Hence the “well-organized” dig. The Kochs would not have been so foolish as to pick as their figurehead dictator someone who would go on to write “War Is A Racket.” If a second Business Plot comes, you can be sure that its ringleaders will have in mind someone who is both reliably corporatist-fascist and who has been focus-group tested to hell and back. Probably another actor-turned-policitian.

    This is why I’ve always had trouble buying the story of a Business Plot. You’d have to be much more than ordinarily stupid even by conservative MOTU standards to ask Smedley Butler, a man who was already infamous for his attacking big business and its stranglehold on the nation, to be the leading man in a corporate-sponsored coup.

  56. 56

    Once a Koch, always a Koch

  57. 57

    @Higgs Boson’s Mate: Yes, it would IF they weren’t filthy rich. I used to work in the CJ system and let me tell you, both our Civil and Criminal legal systems inordinately favor the wealthy.

  58. 58

    @Patricia Kayden: That was my first thought too….How can this not be illegal? And my next thought was, how the hell would they know if you did or did not vote for their candidates? I know that whether you voted or not is public info but I’m pretty damn sure WHO you voted for isn’t?

  59. 59
    sigaba says:

    My dad’s a registered Democrat and he did work for a Koch in the early aughts as an HR manager. He was eventually fired for, among other things “sighing too loudly in meetings” (no fooling).

  60. 60
    JustAnotherBob says:

    @Xenos:

    It is less serious than kidnapping, although that may have happened when the exec. was put on a private plane under threat of force and sent somewhere for interrogation.

    Across state lines as in “Hello, FBI”?

  61. 61
    Chris says:

    @Ms. D. Ranged in AZ:

    I suppose they can look at numbers to tell them which districts went blue versus which went red, and close all their installations in the former.

    Isn’t that how old political machines worked? “You don’t HATE to vote for me, but some things might stop happening if you do.”

  62. 62
    Joel says:

    @Scott S.: yep, a not insignificant part of Romney shoring up his support was quietly abandoning the teabaggers.

  63. 63
    daverave says:

    @decitect:

    Me too brother (or sister.) I’ve been off the G-P specs for years.

  64. 64
    trollhattan says:

    @wrb:
    The twin pillars of meth and oxy have rather diminished the inherent “stalwartnicity” of a rural lifestyle. I don’t forsee this corporate model panning out in the long haul WRT attracting a hard-workin’, compliant workforce. That said, plopping your plants in rural areas of “right-to-work” states, adjacent to interstates and railways, can mean loads of cheap labor combined with the heady elixir of tax increment financing and other state-supplied gifts, such as blind environmental and labor enforcement personnel.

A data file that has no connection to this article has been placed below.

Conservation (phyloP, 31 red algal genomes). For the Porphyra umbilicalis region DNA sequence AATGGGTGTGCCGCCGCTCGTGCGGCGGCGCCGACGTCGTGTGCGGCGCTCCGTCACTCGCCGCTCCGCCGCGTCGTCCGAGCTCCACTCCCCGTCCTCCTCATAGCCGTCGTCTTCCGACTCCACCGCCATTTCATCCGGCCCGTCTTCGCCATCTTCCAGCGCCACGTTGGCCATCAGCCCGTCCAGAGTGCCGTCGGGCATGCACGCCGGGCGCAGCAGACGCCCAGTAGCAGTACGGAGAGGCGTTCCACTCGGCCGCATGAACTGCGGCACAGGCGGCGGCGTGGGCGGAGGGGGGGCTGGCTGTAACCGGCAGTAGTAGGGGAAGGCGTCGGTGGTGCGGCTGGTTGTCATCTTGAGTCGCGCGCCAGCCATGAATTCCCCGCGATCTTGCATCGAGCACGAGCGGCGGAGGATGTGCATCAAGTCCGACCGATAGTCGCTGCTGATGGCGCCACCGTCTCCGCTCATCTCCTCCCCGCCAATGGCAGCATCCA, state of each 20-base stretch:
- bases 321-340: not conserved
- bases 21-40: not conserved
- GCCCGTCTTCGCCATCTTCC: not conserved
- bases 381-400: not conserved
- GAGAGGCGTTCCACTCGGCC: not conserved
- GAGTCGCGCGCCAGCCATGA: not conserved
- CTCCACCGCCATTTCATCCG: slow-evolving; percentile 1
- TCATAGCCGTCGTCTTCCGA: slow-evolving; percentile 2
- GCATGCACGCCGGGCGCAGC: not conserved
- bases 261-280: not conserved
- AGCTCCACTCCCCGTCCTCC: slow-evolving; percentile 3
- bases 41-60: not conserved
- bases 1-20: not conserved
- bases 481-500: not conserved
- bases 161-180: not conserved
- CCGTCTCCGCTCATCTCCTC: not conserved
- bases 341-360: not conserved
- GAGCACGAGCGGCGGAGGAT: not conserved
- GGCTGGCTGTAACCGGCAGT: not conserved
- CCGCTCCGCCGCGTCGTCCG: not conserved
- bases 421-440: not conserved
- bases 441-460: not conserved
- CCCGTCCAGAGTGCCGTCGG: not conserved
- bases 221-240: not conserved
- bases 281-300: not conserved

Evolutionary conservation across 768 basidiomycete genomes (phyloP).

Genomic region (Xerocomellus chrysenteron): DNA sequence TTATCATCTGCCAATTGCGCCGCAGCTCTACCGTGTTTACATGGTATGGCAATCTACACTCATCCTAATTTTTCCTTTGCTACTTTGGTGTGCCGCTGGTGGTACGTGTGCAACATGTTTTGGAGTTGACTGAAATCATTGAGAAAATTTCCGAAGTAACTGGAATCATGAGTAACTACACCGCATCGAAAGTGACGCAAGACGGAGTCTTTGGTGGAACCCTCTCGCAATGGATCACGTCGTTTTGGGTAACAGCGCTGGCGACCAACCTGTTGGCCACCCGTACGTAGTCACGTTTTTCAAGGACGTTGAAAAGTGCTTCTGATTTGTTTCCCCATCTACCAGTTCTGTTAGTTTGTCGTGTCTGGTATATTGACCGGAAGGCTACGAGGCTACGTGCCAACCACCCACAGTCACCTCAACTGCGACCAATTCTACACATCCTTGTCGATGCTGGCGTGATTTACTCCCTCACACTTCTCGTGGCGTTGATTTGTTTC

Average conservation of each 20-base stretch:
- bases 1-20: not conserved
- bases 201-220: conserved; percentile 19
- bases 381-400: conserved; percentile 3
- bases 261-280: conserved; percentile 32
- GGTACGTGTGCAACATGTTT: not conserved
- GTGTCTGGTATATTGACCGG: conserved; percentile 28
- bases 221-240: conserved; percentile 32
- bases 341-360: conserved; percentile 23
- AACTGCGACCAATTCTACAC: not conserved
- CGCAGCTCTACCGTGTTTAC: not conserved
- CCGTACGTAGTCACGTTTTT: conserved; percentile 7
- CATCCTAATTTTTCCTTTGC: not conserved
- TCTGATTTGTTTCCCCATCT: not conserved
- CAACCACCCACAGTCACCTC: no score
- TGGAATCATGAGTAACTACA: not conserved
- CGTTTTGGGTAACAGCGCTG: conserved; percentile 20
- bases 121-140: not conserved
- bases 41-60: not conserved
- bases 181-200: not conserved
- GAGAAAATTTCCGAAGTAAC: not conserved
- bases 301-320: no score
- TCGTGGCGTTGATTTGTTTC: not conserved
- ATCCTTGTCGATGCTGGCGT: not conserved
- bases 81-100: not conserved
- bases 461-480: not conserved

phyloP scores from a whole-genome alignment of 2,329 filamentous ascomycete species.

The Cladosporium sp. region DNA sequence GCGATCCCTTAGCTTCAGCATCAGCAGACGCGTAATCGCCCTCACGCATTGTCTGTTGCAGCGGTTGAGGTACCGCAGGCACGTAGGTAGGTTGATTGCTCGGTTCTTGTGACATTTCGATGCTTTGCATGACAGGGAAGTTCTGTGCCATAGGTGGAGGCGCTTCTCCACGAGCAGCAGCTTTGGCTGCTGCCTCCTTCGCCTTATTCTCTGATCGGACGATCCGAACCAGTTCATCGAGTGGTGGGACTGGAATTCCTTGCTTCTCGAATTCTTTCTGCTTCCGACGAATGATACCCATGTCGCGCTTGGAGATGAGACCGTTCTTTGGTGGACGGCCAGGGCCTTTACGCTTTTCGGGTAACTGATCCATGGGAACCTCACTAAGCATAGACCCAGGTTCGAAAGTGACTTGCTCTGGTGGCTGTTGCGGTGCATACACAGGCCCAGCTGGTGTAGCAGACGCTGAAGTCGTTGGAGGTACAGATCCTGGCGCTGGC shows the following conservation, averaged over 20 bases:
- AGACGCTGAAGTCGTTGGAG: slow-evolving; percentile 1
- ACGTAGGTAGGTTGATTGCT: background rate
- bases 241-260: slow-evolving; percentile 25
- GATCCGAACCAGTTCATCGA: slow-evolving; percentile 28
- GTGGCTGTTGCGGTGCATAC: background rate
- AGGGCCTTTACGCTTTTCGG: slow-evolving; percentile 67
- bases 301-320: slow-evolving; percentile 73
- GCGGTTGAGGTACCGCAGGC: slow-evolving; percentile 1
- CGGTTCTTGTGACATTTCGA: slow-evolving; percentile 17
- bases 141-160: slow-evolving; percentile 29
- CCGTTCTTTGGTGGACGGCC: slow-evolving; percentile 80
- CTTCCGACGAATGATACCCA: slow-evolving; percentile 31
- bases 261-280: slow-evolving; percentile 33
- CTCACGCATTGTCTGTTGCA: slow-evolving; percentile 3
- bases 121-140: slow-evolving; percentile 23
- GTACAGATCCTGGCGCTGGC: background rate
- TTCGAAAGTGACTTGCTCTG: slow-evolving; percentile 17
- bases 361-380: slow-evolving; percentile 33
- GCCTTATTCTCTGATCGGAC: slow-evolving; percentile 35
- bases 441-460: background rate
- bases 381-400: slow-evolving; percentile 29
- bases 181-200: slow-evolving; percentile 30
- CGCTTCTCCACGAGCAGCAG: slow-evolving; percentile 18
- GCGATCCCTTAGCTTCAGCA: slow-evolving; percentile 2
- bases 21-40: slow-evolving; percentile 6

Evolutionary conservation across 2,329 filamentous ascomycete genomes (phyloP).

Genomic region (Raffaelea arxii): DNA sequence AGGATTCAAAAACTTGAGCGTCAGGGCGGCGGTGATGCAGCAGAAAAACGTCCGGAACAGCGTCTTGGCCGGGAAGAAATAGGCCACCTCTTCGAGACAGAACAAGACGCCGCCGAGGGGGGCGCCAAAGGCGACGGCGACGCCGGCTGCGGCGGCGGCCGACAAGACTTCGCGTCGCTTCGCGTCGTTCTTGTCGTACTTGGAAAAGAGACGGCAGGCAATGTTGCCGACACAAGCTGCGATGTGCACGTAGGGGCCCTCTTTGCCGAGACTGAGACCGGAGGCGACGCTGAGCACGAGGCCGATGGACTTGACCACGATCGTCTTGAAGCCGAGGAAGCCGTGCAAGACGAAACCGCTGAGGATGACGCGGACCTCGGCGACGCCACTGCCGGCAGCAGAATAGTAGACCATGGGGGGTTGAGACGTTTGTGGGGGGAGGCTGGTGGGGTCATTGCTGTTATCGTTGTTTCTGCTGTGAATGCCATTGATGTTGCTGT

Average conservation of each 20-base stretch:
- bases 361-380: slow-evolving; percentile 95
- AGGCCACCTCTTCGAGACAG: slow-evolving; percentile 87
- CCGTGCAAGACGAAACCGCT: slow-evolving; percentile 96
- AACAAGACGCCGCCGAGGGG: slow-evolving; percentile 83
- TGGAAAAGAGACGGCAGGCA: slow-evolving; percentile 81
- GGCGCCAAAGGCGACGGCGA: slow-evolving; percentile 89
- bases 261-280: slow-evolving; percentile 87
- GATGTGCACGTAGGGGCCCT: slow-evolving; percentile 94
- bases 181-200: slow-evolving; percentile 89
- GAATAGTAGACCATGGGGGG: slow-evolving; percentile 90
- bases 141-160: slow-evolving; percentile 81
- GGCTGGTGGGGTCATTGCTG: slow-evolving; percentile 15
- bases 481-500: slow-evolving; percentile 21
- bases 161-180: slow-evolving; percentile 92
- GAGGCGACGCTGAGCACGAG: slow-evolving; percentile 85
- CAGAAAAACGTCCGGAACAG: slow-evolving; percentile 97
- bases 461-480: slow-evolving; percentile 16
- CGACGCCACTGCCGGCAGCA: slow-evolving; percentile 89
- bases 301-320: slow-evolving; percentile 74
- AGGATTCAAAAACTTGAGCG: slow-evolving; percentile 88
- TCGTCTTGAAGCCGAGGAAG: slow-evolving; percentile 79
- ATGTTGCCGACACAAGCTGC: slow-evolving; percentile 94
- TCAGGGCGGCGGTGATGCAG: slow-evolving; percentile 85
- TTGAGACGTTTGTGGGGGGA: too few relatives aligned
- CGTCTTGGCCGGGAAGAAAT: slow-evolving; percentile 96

Like coal companies have known for centuries, if you’re the only show in town you can abuse the shit out of your workforce and cow them into not complaining.

  65. 65
    Chris says:

    @Chris:

    (That “HATE” should have been a “HAVE.” My subconscious mind has been known to get the better of me when discussing the Kochs).

  66. 66
    The Crafty Trilobite says:

    That Complaint looks silly. Martensen was “interrogated” – i.e., ranted at – about a business f*kup, then fired, at a corporate retreat. Presumably he stayed through the “interrogation” in hopes of not being canned. Everything after that was the equivalent of having security escort you out of an office suite. They searched his bags, presumably for drives & files, not terribly unusual after being fired from a top exec position. They “imprisoned” him for a few hours in a guest cabin, apparently by asking him to wait there and asking the local sheriff to make sure he didn’t “wander off,” – nothing says he was locked in, threatened, or couldn’t have gone most places on their grounds. Then they “kidnapped” him by giving him a lift and a flight home. Again, he’s not alleging that they held a gun on him, locked him in, took away his cell phone. Gimme a break.

  67. 67
    Death Panel Truck says:

    “many of our more than 50,000 U.S. employees and contractors may suffer the consequences” of voting for President Obama and other Democrats in the 2012 elections

    Since the ballot is secret, how the fuck would your employers know who you voted for? You can register as a Republican (in states that require registration) and still vote the Democratic slate.

  68. 68
    fuckwit says:

    First of all, how is this kind of voter intimidation by an employer at all legal?

    Secondly, you’d be surprised at how low the bar is for the crime of kidnapping. In California, IIRC it is moving someone 50 feet from where they were. Something like that– from one room to another– under some kind of threat or duress.

  69. 69
  70. 70
    Jebediah says:

    @The Crafty Trilobite:

    asking the local sheriff to make sure he didn’t “wander off,”

    So he was not, in fact, free to go. Which means he was detained.